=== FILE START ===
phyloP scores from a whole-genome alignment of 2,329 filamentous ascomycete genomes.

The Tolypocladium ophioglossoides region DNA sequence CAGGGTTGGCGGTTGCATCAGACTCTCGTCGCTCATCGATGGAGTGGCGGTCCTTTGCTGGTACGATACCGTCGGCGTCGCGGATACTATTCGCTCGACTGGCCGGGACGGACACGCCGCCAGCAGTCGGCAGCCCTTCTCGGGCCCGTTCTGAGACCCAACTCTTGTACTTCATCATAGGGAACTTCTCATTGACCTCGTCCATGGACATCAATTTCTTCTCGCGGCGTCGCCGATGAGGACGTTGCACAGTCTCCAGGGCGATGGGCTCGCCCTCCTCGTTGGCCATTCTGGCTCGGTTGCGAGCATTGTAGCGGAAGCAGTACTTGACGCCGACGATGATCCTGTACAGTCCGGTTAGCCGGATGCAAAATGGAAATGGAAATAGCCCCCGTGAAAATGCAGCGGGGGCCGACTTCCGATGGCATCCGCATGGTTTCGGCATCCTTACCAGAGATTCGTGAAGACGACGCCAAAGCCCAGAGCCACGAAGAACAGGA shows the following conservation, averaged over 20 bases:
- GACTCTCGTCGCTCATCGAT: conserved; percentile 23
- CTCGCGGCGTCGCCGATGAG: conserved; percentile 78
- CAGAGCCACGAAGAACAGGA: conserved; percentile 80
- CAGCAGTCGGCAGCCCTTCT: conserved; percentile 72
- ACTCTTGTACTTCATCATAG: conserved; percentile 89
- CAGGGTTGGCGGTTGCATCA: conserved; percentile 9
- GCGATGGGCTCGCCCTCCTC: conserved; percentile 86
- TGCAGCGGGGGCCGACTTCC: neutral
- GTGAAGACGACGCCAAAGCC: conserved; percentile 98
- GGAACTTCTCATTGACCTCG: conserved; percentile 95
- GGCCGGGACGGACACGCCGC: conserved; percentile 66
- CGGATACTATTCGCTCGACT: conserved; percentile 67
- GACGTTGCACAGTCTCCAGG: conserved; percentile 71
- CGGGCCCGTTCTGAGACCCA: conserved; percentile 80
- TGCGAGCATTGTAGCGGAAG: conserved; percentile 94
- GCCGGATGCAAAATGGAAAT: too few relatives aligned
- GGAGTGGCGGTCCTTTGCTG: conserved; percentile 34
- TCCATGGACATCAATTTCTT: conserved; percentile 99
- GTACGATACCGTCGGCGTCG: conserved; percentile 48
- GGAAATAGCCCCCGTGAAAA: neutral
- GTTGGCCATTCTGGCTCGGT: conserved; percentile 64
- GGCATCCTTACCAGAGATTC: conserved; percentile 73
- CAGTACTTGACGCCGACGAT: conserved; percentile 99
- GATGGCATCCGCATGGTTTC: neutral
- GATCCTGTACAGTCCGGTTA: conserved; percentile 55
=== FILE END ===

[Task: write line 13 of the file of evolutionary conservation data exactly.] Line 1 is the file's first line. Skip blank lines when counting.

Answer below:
- GGCCGGGACGGACACGCCGC: conserved; percentile 66